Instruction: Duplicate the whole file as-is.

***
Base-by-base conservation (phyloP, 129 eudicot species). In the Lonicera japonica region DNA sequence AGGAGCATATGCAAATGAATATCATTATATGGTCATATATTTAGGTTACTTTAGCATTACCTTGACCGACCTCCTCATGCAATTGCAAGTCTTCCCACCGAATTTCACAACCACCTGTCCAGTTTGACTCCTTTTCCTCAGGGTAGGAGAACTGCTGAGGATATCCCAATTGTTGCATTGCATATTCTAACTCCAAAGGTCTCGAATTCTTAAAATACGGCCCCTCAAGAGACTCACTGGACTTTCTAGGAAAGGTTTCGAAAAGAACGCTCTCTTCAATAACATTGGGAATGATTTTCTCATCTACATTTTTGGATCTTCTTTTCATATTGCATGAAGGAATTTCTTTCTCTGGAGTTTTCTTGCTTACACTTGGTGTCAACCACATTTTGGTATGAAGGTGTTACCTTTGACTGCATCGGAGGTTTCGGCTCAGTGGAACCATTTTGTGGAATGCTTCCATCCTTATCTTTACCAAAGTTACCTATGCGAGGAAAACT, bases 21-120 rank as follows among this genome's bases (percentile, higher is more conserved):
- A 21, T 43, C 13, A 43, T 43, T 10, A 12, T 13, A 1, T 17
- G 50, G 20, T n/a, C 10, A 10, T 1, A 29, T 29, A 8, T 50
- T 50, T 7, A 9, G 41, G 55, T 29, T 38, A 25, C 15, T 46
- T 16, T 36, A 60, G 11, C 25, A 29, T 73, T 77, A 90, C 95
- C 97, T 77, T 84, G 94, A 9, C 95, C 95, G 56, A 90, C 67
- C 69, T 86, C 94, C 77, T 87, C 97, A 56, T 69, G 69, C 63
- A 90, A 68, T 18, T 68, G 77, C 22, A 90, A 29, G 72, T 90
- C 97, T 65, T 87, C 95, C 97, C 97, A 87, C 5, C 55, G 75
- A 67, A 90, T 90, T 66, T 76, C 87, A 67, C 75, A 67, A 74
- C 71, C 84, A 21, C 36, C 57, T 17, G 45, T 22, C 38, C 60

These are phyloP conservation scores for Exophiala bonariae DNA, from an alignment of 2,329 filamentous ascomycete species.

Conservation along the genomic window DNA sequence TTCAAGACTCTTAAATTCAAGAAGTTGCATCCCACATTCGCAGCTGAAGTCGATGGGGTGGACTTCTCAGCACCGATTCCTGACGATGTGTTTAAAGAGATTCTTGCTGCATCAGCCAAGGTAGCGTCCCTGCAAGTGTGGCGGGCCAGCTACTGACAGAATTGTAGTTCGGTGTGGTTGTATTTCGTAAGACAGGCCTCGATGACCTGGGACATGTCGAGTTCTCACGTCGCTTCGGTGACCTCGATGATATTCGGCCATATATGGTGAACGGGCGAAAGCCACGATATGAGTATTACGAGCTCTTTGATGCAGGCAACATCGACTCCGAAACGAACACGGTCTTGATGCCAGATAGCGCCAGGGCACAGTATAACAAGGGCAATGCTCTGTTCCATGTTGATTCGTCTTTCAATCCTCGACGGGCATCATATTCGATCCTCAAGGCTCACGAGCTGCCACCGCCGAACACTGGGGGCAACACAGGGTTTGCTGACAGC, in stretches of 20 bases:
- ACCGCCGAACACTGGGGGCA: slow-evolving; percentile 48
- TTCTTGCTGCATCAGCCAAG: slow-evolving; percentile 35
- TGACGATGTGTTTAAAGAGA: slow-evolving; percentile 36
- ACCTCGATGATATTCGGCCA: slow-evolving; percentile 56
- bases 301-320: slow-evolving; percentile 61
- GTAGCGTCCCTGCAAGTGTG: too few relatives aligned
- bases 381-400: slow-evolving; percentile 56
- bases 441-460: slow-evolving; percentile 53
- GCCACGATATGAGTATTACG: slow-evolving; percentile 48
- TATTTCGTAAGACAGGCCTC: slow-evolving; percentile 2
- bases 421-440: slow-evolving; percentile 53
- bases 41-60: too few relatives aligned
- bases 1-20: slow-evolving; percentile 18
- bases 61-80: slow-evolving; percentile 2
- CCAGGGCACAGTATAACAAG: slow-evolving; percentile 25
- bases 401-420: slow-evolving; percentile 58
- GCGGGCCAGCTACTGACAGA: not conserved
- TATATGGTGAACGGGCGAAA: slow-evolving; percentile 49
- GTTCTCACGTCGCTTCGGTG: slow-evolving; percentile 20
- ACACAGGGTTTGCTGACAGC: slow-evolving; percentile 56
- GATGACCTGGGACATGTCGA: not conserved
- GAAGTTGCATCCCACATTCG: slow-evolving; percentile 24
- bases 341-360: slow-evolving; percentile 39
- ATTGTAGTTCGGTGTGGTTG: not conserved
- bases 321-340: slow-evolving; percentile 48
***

Base-by-base conservation (phyloP, 129 eudicot species). In the Lonicera japonica region DNA sequence AGGAGCATATGCAAATGAATATCATTATATGGTCATATATTTAGGTTACTTTAGCATTACCTTGACCGACCTCCTCATGCAATTGCAAGTCTTCCCACCGAATTTCACAACCACCTGTCCAGTTTGACTCCTTTTCCTCAGGGTAGGAGAACTGCTGAGGATATCCCAATTGTTGCATTGCATATTCTAACTCCAAAGGTCTCGAATTCTTAAAATACGGCCCCTCAAGAGACTCACTGGACTTTCTAGGAAAGGTTTCGAAAAGAACGCTCTCTTCAATAACATTGGGAATGATTTTCTCATCTACATTTTTGGATCTTCTTTTCATATTGCATGAAGGAATTTCTTTCTCTGGAGTTTTCTTGCTTACACTTGGTGTCAACCACATTTTGGTATGAAGGTGTTACCTTTGACTGCATCGGAGGTTTCGGCTCAGTGGAACCATTTTGTGGAATGCTTCCATCCTTATCTTTACCAAAGTTACCTATGCGAGGAAAACT, bases 21-120 rank as follows among this genome's bases (percentile, higher is more conserved):
- A 21, T 43, C 13, A 43, T 43, T 10, A 12, T 13, A 1, T 17
- G 50, G 20, T n/a, C 10, A 10, T 1, A 29, T 29, A 8, T 50
- T 50, T 7, A 9, G 41, G 55, T 29, T 38, A 25, C 15, T 46
- T 16, T 36, A 60, G 11, C 25, A 29, T 73, T 77, A 90, C 95
- C 97, T 77, T 84, G 94, A 9, C 95, C 95, G 56, A 90, C 67
- C 69, T 86, C 94, C 77, T 87, C 97, A 56, T 69, G 69, C 63
- A 90, A 68, T 18, T 68, G 77, C 22, A 90, A 29, G 72, T 90
- C 97, T 65, T 87, C 95, C 97, C 97, A 87, C 5, C 55, G 75
- A 67, A 90, T 90, T 66, T 76, C 87, A 67, C 75, A 67, A 74
- C 71, C 84, A 21, C 36, C 57, T 17, G 45, T 22, C 38, C 60

These are phyloP conservation scores for Exophiala bonariae DNA, from an alignment of 2,329 filamentous ascomycete species.

Conservation along the genomic window DNA sequence TTCAAGACTCTTAAATTCAAGAAGTTGCATCCCACATTCGCAGCTGAAGTCGATGGGGTGGACTTCTCAGCACCGATTCCTGACGATGTGTTTAAAGAGATTCTTGCTGCATCAGCCAAGGTAGCGTCCCTGCAAGTGTGGCGGGCCAGCTACTGACAGAATTGTAGTTCGGTGTGGTTGTATTTCGTAAGACAGGCCTCGATGACCTGGGACATGTCGAGTTCTCACGTCGCTTCGGTGACCTCGATGATATTCGGCCATATATGGTGAACGGGCGAAAGCCACGATATGAGTATTACGAGCTCTTTGATGCAGGCAACATCGACTCCGAAACGAACACGGTCTTGATGCCAGATAGCGCCAGGGCACAGTATAACAAGGGCAATGCTCTGTTCCATGTTGATTCGTCTTTCAATCCTCGACGGGCATCATATTCGATCCTCAAGGCTCACGAGCTGCCACCGCCGAACACTGGGGGCAACACAGGGTTTGCTGACAGC, in stretches of 20 bases:
- ACCGCCGAACACTGGGGGCA: slow-evolving; percentile 48
- TTCTTGCTGCATCAGCCAAG: slow-evolving; percentile 35
- TGACGATGTGTTTAAAGAGA: slow-evolving; percentile 36
- ACCTCGATGATATTCGGCCA: slow-evolving; percentile 56
- bases 301-320: slow-evolving; percentile 61
- GTAGCGTCCCTGCAAGTGTG: too few relatives aligned
- bases 381-400: slow-evolving; percentile 56
- bases 441-460: slow-evolving; percentile 53
- GCCACGATATGAGTATTACG: slow-evolving; percentile 48
- TATTTCGTAAGACAGGCCTC: slow-evolving; percentile 2
- bases 421-440: slow-evolving; percentile 53
- bases 41-60: too few relatives aligned
- bases 1-20: slow-evolving; percentile 18
- bases 61-80: slow-evolving; percentile 2
- CCAGGGCACAGTATAACAAG: slow-evolving; percentile 25
- bases 401-420: slow-evolving; percentile 58
- GCGGGCCAGCTACTGACAGA: not conserved
- TATATGGTGAACGGGCGAAA: slow-evolving; percentile 49
- GTTCTCACGTCGCTTCGGTG: slow-evolving; percentile 20
- ACACAGGGTTTGCTGACAGC: slow-evolving; percentile 56
- GATGACCTGGGACATGTCGA: not conserved
- GAAGTTGCATCCCACATTCG: slow-evolving; percentile 24
- bases 341-360: slow-evolving; percentile 39
- ATTGTAGTTCGGTGTGGTTG: not conserved
- bases 321-340: slow-evolving; percentile 48